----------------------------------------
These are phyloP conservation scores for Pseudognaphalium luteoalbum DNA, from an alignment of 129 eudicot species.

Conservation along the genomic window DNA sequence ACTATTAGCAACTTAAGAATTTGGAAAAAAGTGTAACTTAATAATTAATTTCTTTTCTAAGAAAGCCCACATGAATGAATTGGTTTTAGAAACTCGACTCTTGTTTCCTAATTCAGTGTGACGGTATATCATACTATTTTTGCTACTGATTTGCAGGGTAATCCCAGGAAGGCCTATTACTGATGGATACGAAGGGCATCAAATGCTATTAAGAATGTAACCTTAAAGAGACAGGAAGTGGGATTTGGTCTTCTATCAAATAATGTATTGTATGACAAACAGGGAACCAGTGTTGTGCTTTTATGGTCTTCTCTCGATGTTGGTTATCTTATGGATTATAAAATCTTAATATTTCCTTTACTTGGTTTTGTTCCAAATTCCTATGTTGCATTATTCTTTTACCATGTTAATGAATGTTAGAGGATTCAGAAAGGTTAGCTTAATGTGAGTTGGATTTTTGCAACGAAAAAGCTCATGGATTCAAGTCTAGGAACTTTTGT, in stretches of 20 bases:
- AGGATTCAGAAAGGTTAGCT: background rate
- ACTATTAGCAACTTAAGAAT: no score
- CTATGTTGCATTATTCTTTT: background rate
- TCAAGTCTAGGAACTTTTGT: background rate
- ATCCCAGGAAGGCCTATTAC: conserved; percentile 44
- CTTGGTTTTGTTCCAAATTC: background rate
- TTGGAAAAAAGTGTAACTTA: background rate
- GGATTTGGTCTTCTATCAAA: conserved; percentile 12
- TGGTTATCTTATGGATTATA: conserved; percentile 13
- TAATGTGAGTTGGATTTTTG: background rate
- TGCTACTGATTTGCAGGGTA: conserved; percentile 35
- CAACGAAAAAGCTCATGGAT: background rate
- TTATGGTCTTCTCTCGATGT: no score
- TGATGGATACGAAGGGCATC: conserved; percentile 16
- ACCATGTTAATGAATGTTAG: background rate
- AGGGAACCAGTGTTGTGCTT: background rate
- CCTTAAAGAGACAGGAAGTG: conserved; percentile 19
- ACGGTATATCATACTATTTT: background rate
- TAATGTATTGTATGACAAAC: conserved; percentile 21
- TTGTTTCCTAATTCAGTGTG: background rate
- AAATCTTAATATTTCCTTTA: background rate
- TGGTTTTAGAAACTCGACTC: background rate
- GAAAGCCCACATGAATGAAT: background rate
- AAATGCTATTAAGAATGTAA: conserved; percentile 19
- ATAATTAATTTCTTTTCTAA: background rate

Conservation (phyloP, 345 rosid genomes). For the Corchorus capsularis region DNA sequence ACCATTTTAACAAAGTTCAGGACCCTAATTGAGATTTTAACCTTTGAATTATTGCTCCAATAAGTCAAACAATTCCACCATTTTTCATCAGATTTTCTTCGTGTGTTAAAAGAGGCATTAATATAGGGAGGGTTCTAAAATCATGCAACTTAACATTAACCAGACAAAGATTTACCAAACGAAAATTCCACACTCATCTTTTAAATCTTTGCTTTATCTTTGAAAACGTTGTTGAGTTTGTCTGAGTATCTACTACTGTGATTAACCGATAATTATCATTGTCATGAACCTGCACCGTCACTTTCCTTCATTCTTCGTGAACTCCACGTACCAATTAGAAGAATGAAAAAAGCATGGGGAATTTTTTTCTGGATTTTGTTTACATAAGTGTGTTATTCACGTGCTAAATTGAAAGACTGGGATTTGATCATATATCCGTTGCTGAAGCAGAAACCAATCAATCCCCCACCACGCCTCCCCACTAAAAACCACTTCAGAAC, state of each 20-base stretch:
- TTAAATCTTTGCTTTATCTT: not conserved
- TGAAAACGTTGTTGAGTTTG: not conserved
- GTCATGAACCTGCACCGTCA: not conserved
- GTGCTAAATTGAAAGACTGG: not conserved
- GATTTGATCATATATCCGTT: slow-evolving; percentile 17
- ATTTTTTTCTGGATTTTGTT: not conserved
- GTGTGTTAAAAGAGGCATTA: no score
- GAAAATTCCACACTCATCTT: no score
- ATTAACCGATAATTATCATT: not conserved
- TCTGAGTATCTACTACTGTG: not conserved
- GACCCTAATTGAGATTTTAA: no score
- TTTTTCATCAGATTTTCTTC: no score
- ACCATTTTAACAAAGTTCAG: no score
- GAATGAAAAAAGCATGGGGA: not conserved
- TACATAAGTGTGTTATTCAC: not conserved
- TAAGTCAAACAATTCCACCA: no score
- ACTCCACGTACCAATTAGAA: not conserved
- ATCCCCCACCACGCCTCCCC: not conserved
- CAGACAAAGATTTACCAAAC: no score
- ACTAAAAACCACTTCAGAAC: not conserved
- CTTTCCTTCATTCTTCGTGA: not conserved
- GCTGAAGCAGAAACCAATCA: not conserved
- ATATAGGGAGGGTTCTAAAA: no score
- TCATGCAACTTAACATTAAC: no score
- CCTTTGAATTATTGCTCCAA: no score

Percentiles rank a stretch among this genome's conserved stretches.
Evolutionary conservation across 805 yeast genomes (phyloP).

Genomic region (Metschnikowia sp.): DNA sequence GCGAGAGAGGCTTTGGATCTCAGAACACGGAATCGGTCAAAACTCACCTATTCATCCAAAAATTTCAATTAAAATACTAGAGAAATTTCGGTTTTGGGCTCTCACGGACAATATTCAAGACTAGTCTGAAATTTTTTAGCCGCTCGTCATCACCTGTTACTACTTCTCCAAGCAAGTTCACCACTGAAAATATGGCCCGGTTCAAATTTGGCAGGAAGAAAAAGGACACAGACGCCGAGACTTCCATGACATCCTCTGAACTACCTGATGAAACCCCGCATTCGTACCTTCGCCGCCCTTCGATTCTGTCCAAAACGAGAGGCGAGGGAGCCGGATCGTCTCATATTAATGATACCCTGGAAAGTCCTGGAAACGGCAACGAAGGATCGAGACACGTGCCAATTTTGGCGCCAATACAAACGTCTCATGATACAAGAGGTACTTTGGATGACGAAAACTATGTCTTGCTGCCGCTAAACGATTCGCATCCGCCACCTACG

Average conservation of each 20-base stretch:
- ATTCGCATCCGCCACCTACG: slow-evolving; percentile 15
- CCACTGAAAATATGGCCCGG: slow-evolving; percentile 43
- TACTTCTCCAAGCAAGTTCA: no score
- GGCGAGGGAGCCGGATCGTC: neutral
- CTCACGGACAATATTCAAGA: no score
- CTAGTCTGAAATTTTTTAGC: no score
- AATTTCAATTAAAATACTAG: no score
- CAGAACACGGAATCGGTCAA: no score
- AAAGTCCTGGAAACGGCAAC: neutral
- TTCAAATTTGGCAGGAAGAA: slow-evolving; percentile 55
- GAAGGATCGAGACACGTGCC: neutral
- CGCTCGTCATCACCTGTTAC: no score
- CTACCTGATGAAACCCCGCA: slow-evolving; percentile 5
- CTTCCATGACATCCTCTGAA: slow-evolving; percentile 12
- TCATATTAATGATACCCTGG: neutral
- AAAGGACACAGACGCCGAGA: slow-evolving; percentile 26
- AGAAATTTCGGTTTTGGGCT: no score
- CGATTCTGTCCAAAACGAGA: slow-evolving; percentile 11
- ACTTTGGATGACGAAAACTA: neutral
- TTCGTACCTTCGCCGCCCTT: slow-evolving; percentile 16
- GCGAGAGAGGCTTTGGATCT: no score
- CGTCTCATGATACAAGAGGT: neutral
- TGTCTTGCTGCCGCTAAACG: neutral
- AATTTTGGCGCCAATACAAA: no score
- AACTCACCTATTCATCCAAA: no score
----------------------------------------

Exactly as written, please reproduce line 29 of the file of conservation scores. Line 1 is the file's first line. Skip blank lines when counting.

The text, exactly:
- TTAAATCTTTGCTTTATCTT: not conserved